Your computer's video card plays a large role in the picture quality of your setup, and if you're setting up a large multi-monitor setup for your personal or work computer, than upgrading your video card might be a wise investment.
If you're into gaming, an upgraded graphics card is pretty much a requirement.
Most computers have an integrated GPU, either as a video card that's soldered to your motherboard or integrated into your processor, and you can always upgrade this as long as your motherboard has an open PCI express 16 slot. If you own a desktop computer, chances are you have an open PCIE16 slot on your motherboard, and you don't have to be that savvy about computers to plug an upgraded graphics card into it and open the punch-out on the back of your computer for the new display ports (there are some good photos on the Wiki page linked above to help you identify them on your computer).
The advantage of a larger video card (or two) added to your motherboard's PCI express slots is that there's going to be sufficient power and cooling to run your multi-monitor computer display setup with flawless graphics.
If you have a computer that you bought off-the-shelf at Best Buy, then chances are you don't have an upgraded video card. Many personal computers today use an on-board video card, meaning the video card is built right into your computer's motherboard. This has a couple of drawbacks, including that it may be more likely to overheat when under strain, and with a large multi-monitor setup (especially when gaming), that's a risk that could jeopardize your PC.
For every-day office use, most computers can handle a multi monitor setup fine just the way you are, but if you do upgrade to a new GPU, chances are you'll notice a big difference in the quality of your display and the performance of your setup.
The important things to consider before you buy a new graphics card to upgrade your system are:
If the answer to both questions is yes, then go ahead and upgrade.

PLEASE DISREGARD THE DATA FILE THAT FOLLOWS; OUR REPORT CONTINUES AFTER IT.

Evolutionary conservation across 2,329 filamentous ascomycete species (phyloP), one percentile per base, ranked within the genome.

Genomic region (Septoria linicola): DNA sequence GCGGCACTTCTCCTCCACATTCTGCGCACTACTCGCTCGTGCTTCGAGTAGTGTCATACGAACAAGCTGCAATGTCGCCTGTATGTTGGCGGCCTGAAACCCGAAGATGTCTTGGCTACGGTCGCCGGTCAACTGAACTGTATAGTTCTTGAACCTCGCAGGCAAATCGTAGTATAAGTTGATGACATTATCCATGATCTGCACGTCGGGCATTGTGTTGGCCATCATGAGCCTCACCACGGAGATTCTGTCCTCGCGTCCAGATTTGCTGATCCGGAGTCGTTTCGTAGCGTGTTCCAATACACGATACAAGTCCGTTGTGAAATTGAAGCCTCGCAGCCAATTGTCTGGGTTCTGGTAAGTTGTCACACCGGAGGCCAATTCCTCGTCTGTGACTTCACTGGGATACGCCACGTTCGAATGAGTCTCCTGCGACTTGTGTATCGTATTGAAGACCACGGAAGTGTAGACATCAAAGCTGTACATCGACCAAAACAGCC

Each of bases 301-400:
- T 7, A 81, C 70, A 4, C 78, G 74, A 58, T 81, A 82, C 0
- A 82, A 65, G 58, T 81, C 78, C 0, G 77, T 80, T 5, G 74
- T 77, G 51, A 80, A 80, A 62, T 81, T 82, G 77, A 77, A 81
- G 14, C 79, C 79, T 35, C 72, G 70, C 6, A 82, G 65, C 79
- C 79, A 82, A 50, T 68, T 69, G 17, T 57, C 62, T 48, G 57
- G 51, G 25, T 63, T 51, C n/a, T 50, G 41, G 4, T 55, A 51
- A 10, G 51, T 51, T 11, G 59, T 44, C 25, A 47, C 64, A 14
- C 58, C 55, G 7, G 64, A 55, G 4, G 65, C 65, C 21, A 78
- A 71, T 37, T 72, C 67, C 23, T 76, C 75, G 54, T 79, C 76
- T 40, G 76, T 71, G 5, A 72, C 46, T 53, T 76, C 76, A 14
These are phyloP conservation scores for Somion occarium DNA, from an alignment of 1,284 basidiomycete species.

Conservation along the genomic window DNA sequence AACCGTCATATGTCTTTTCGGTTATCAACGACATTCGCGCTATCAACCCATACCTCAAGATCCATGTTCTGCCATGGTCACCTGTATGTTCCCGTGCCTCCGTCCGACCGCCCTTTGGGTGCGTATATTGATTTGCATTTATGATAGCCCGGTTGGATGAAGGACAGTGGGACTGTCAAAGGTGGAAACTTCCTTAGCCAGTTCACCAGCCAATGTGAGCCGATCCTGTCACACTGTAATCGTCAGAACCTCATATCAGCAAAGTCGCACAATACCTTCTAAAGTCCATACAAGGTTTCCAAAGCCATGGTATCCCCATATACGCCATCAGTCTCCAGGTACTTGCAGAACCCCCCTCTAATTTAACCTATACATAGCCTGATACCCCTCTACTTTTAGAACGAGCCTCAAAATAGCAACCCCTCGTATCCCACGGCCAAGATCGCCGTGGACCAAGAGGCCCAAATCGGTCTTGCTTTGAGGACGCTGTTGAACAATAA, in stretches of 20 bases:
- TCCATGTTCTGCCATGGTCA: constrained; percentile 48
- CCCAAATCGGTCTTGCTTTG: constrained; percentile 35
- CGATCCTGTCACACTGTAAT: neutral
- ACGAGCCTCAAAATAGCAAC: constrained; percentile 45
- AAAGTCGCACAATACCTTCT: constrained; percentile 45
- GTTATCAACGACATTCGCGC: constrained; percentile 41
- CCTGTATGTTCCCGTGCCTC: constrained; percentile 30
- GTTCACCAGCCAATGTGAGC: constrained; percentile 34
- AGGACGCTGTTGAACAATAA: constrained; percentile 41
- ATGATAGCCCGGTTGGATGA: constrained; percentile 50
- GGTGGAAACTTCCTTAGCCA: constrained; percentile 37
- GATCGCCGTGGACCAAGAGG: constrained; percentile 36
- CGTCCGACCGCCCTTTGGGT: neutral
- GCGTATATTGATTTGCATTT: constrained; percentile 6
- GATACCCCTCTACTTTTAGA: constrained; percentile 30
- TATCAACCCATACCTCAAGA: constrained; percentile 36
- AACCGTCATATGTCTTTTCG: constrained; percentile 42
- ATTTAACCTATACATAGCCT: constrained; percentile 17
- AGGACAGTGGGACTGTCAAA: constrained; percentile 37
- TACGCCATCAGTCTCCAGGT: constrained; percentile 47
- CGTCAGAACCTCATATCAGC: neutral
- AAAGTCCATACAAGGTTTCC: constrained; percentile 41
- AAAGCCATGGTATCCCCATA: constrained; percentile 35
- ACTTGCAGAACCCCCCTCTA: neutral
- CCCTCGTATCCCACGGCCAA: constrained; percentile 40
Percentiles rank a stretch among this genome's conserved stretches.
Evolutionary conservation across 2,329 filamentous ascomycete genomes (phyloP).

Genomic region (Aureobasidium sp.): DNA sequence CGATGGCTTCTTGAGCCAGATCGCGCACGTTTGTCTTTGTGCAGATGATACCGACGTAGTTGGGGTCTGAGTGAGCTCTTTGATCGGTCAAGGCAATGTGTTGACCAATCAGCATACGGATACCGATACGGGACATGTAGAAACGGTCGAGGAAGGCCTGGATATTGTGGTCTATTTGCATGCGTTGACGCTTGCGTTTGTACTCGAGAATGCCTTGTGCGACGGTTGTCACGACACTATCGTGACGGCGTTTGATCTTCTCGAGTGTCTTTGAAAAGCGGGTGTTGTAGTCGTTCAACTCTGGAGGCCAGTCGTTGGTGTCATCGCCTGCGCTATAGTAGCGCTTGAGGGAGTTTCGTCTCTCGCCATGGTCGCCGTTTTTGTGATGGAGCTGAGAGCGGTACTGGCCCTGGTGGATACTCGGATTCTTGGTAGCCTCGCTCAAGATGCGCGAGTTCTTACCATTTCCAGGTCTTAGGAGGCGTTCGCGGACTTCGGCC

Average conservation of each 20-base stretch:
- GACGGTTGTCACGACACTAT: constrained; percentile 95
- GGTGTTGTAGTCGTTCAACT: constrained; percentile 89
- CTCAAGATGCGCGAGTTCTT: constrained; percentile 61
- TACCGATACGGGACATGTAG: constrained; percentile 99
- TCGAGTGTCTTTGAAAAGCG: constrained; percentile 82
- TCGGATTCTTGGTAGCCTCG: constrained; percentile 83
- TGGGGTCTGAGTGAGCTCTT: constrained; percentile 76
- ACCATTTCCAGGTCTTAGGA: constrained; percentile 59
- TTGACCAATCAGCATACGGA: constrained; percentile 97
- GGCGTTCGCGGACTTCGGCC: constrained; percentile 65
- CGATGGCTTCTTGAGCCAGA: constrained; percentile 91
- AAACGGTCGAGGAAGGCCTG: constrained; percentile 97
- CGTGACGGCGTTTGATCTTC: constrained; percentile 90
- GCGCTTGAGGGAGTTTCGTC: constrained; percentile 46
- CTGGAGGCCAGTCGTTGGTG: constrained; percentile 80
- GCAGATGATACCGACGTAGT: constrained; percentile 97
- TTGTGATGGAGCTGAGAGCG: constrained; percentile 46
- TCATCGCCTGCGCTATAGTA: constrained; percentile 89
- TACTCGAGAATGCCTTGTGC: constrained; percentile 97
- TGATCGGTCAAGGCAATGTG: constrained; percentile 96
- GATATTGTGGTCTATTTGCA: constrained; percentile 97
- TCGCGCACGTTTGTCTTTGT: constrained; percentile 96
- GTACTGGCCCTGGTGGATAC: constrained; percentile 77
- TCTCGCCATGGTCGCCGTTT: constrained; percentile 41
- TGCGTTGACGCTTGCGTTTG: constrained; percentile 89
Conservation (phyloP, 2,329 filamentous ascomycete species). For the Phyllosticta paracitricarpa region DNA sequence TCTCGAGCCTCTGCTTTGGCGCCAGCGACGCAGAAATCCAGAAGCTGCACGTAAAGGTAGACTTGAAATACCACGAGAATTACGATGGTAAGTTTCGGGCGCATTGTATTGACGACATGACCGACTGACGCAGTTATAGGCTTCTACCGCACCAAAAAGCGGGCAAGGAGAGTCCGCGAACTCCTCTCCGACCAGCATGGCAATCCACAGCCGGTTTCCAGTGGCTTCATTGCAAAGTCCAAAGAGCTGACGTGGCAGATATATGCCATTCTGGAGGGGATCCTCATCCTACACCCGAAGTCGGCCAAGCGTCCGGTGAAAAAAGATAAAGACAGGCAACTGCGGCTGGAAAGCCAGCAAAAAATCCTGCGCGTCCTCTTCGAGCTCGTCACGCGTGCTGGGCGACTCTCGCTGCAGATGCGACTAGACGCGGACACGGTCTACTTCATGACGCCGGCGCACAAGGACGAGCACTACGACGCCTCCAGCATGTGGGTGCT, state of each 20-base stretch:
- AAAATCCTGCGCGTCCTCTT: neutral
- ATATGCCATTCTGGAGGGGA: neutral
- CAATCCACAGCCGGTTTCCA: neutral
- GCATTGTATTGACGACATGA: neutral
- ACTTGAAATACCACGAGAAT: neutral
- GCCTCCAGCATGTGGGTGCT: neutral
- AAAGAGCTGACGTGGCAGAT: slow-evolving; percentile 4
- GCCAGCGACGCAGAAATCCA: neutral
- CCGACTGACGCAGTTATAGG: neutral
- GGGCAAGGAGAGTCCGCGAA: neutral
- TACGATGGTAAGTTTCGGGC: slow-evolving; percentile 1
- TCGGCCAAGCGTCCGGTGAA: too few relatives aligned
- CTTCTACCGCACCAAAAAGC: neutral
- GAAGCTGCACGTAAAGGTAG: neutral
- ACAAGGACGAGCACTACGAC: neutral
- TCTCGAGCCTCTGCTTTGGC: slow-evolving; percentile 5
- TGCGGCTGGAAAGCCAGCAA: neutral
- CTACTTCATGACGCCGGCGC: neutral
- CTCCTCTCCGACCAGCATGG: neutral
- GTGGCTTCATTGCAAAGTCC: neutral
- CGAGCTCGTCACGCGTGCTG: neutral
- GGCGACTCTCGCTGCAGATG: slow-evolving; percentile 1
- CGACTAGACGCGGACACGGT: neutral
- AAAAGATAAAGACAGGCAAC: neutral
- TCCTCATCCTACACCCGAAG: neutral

How Many Monitors Do I Actually Need For My Setup?
If you haven't already decided on exactly what you want or need for a multi-monitor display, there are some important questions you should ask yourself and answer. I'll briefly outline what I feel are some of the most important questions users should consider before purchasing their new setup.
Are You Sure You Need More Than One Monitor?
How Will You Mount Your New Monitors?
Questions such as how much vertical and horizontal space can my desk accommodate, and how much weight can my desk support are important to answer, and then after that, figure out what sort of monitor mount you would prefer.
In most cases, even if you have an inexpensive MDF desk top, you can make a large VESA monitor mount work by screwing a piece of 1" x 4" or 1" x 6" lumber to the underside of the desk surface at the rear of your desk to reinforce the structure and add rigidity. These can be purchased at any local home center for a couple of dollars, and you can paint or stain the wood to match if you like. Measure the length of your desk and have the home center cut your board to length for you. Measure the depth of your desk, add 3/4" to that measurement, and buy screws that are 1/8" - 1/4" shorter than that so they don't come through the top surface of your desk when you attach the board at home.